Baby beluga specimen (all photographs by Alanna Horejda/Transcona Historical Museum)
In the Transcona Historical Museum in Canada, a little baby beluga fetus is preserved in a glass jar, along with an unidentified heart. The tiny creature is one of several artifacts that arrived at the museum from an archaeological and ethnographical collection based on specimens collected in Manitoba.
Alanna Horejda, the museum’s curator, told us more about the museum and the little whale (which even was once serenaded by its eponymous children’s song, read to the end to listen):
Transcona today is a suburb of the City of Winnipeg, located in Manitoba, but Transcona started out as its own separate community. The Grand Trunk Pacific Railway purchased 800 acres of land in 1908 to build a railway, and then shops and people started moving to the area. An early resident of the area conducted a survey around 1910, and the population was eight men, three women, and 15 dogs. In 1912, the town was incorporated. In 1962, the town became a city, and in 1972 Transcona was amalgamated into the City of Winnipeg. The Transcona Historical Museum was founded in 1967 and opened its doors in 1968.
So how did they get the whale? Here’s what Horejda was able to dig up:
In 1970, a man named Cecil Patterson was looking to sell his extensive archaeological and ethnographical collection. He wanted the collection to stay in Manitoba (where the majority of the items were collected). The Transcona Springfield School Division No. 12 had two principals — Aleck Robson and Bernie Reid — who were excited about the collection and came up with a fundraising drive to obtain the collection. Through the extensive efforts of the students, teachers, parents, and trustees, the school division was able to purchase the collection for $5,000, or $1 per student. The collection was then loaned to the museum in June 1970 for safe keeping and display, and in 1999 the collection was officially donated to the museum by the school division. The collection contains over 3,000 archaeological items and ethnographic items, and also books (related to archaeology, ethnology, history, geology, museums, natural history) rocks and minerals, and finally our fetal beluga whale in jar. Also in the jar is a heart (although it’s unknown what kind of heart).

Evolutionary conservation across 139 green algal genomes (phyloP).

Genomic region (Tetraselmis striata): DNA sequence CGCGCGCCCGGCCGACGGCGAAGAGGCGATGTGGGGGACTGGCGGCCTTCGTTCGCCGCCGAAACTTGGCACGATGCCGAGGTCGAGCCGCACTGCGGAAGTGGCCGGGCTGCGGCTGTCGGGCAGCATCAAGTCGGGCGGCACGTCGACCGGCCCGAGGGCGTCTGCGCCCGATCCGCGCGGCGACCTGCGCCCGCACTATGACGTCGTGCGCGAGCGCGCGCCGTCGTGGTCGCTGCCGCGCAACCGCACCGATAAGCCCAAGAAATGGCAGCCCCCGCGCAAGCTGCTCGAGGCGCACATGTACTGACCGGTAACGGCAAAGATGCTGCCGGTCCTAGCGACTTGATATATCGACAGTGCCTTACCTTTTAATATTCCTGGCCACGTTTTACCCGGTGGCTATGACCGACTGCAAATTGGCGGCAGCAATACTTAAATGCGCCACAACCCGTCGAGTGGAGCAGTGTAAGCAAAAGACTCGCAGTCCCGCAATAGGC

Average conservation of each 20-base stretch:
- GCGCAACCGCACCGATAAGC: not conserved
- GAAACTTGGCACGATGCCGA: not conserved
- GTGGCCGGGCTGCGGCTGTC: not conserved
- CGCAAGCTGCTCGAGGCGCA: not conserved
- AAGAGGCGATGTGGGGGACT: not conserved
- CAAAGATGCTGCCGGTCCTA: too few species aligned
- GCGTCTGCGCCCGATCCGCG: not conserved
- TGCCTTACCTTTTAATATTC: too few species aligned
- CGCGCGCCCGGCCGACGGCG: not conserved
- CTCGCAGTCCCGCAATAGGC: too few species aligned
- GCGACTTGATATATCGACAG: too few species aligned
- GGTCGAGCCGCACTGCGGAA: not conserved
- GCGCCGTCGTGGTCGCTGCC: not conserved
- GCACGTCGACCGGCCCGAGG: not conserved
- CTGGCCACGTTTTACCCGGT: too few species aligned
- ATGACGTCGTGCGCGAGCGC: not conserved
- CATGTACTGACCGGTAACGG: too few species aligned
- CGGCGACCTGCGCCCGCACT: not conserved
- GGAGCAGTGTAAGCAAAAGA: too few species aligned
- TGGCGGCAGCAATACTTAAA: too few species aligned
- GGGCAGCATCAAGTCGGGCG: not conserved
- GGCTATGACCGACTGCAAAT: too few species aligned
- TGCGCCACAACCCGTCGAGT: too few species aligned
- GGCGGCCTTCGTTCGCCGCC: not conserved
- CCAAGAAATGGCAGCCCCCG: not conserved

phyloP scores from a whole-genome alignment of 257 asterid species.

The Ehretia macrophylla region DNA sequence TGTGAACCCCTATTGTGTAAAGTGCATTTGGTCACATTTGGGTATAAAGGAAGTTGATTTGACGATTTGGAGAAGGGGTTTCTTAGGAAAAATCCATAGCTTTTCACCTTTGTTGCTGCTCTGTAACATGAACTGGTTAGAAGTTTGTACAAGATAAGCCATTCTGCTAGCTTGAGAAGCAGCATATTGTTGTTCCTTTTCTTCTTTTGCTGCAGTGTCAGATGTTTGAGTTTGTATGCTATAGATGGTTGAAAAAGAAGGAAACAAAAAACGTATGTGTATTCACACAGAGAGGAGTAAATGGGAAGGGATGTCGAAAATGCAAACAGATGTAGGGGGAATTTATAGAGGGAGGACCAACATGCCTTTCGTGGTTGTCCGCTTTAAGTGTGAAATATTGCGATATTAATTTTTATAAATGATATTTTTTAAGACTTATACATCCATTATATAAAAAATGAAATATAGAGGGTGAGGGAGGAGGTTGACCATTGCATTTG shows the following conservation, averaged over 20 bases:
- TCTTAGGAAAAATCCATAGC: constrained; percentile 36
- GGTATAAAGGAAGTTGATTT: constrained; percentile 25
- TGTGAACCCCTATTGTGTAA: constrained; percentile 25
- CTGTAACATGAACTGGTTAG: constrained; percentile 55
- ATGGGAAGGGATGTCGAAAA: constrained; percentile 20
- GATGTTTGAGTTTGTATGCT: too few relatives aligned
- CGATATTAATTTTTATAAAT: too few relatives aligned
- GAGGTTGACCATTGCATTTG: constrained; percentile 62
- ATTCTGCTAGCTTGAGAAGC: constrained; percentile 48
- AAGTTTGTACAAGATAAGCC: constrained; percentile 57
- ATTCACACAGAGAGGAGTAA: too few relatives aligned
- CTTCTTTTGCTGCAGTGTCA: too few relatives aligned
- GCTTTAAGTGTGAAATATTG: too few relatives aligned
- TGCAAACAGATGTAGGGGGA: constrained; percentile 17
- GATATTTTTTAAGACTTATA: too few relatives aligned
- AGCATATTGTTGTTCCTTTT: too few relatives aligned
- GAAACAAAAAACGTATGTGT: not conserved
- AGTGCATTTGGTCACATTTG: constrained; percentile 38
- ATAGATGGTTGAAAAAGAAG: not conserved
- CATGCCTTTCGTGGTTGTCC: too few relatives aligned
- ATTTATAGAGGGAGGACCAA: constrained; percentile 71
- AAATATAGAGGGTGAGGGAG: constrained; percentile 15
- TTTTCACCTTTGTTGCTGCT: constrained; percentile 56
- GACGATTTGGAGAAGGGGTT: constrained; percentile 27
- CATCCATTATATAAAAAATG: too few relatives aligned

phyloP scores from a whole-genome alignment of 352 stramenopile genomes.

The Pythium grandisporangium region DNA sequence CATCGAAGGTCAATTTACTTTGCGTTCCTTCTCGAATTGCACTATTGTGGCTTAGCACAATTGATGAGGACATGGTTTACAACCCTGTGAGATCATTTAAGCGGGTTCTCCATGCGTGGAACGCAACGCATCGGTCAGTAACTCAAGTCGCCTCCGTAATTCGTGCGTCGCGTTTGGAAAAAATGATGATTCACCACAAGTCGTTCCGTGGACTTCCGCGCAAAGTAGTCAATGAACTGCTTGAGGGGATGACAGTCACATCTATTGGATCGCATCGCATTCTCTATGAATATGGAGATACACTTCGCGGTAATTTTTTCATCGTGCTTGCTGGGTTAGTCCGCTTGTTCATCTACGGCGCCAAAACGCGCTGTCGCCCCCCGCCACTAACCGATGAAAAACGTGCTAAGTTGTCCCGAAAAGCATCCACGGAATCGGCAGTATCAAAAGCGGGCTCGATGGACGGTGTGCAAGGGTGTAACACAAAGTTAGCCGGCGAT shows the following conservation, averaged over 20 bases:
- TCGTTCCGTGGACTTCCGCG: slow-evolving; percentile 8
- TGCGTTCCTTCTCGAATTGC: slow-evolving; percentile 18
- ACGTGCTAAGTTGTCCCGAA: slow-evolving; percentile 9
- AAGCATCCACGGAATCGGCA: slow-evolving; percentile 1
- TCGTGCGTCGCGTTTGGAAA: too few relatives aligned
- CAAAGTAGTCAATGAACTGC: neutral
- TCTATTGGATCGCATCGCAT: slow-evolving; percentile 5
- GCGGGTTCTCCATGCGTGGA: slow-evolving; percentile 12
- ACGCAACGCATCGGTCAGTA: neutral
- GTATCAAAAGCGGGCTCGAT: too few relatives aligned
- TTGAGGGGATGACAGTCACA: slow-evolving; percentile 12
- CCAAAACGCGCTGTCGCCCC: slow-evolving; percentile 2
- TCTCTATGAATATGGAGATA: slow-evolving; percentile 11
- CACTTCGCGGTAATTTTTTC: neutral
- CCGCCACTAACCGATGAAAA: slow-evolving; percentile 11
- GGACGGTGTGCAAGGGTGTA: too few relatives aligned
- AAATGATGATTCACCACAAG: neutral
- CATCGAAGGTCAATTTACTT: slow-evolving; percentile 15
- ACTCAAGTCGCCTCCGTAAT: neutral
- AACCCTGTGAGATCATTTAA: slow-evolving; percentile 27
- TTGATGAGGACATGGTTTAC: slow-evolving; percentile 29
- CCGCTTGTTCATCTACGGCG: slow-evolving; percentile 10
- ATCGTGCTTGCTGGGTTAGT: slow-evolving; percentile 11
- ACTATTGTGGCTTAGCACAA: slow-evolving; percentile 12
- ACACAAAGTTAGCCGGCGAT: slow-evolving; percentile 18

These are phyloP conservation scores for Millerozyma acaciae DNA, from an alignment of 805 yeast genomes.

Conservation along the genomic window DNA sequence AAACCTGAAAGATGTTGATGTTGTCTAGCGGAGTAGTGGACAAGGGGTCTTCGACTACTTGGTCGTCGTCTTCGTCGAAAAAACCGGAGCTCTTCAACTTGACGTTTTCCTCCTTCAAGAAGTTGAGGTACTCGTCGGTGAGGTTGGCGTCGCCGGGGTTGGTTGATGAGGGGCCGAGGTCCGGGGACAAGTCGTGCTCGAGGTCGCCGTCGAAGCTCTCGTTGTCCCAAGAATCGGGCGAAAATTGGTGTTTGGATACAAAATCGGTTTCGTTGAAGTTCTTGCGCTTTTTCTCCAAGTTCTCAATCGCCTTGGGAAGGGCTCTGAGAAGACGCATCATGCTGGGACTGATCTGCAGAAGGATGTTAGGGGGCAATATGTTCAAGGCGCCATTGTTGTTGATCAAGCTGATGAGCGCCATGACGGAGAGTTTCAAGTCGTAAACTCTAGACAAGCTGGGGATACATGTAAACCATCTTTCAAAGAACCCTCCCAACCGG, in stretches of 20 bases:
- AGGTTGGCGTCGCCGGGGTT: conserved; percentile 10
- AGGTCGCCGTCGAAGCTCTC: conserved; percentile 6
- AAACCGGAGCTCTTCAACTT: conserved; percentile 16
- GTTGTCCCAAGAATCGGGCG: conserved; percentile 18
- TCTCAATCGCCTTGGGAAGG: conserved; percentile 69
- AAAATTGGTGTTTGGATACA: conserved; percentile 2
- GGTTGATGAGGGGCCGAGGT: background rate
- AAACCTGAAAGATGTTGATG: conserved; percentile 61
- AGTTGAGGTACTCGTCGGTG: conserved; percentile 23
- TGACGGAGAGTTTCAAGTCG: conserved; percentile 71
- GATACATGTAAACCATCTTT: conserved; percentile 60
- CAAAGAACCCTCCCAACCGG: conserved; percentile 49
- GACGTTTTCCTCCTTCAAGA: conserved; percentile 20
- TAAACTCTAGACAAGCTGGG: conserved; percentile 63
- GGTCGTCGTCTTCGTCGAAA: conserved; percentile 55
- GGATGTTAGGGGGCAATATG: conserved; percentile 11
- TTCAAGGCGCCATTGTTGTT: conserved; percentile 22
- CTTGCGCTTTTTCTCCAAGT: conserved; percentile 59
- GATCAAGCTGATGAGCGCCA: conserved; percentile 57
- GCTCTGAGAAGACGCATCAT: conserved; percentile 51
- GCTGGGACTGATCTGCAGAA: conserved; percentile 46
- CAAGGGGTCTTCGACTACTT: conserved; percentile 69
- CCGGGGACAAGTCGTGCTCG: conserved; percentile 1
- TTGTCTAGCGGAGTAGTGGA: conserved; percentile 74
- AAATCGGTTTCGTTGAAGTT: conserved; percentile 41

It is our mission to maintain and promote the history, stories, and community spirit of Transcona. The story behind how this collection came to the community and later the museum is how the weirdly wonderful whale fits into the museum. We use items in the collection for education programs, and a portion of the collection is on display.
Due to the small space of the Transcona Historical Museum, the tiny beluga is not always on display, although it makes it out for their annual Halloween exhibitions. However, it was definitely the star of their 2011 Cabinet of Curiosity exhibition, during which a museum employee serenaded the jarred specimen with a rendition of Canadian songwriter Raffi’s whale lullaby:
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